But Reich and offensive coordinator Thomas Brown clearly have a vision for this offense. They went out and got Chark for a reason, and one can only assume it was to give him the Ted Ginn Jr. role, streaking down the field on every pass play. Chark’s defined skill set and deep ball proclivity was lacking in the Carolina receiver room before his signing. His one-year, $5 million prove-it deal is a win for both sides.
Laviska Shenault seems to be the forgotten one on this Panthers offense, but why? In reality, Shenault fills the only weakness that Chark and Thielen both present: running after the catch. Shenault specializes behind the line of scrimmage, breaking big time tackles before capitalizing with a burst of surprising speed for a 220-lb hybrid.
Last season, Shenault caught 21 of his 27 receptions behind the line of scrimmage for 169 yards and a touchdown, good for just over 8 yards per catch. That means he averaged more than 8 yards after the catch on those plays. Only two qualified receivers, according to Next Gen Stats, managed that last season: Deebo Samuel (9 YAC/R) and Chigoziem Okonkwo (8.1).
Shenault can run the ball, too, taking nine carries for 65 yards and a touchdown last year. But he lacks route diversity, only garnering one deep target in 13 games with Carolina. That’s one place Thielen’s mentorship would come in handy. If Shenault can develop better footwork to combine with his lethal open-field nature, his ceiling will soar.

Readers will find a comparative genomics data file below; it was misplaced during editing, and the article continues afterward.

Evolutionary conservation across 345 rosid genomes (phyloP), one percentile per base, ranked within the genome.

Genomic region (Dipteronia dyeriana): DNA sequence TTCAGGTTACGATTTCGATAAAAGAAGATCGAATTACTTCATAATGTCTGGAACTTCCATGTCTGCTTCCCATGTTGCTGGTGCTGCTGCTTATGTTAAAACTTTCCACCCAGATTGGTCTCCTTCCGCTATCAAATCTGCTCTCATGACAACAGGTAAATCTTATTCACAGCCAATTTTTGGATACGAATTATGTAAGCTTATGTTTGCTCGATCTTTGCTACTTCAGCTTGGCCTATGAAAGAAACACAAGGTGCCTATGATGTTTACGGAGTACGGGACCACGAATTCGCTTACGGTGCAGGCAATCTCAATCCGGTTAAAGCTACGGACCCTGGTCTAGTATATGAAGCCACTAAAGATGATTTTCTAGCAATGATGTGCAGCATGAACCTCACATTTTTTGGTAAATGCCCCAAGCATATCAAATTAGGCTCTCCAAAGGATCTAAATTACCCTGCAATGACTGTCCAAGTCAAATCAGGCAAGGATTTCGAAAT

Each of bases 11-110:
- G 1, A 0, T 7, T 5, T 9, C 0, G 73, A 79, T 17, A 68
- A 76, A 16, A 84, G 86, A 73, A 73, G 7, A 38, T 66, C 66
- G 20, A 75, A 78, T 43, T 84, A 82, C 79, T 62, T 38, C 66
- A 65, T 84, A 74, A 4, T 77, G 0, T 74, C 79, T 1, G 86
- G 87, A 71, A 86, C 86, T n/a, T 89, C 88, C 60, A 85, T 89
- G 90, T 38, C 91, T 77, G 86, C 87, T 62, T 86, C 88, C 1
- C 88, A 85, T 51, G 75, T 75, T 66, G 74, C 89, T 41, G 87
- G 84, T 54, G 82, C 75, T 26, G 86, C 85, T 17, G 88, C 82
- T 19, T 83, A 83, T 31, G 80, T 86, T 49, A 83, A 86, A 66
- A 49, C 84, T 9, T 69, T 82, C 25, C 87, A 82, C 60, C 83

Terrace Marshall Jr. is the most intriguing receiver on the roster, being the third option on possibly the greatest college offense of all time – 2019 LSU. But in two years of pro experience, the 6’3” receiver has not been put in a position to succeed. Despite his large frame and contested catch ability, only seven of his 45 targets last season were deep balls.
But regardless of depth, Marshall thrived in the middle of the field. 220 of his 490 yards came between the numbers, and his receiving grades at all three depths were all above 90.
IT'S A CATCH @Terracemjr how?!?!? pic.twitter.com/YIcPt4zNlX
— Carolina Panthers (@Panthers) December 11, 2022
Marshall is inexperienced, lacking route-running prowess and football IQ. If Thielen and Chark can help him add to those aspects of his game, a prototypical deep threat like Marshall could break onto the scene as soon as this season.
The snap disparity between him and Shenault, along with possibly a rookie wideout, will be up in the air for a while. That’s certainly a storyline to follow during training camp.
Which QB fits the receiving corps?
Both Young and Stroud have elite 20+-yard passing grades (above 94), but Young’s medium passing grade is almost 20 points higher than Stroud’s. That distinction won’t make this decision for Carolina, but it’s important to note because Thielen, its biggest free agent signing, thrives in the intermediate field (10-19 yards).
The way that scouts and analysts have raved about Young’s processing ability is also a massive green flag. Stroud is a phenomenal player, but based on depth statistics, Young is the better choice for the Panthers offense as currently constructed.
Yet, Reich’s infatuation with tall quarterbacks and the glowing look he gave at Stroud at his pro day makes the Ohio State product the clear frontrunner right now. Either choice will be set up to thrive from the jump, but Young might be a tad better suited to do so based on the depth statistics.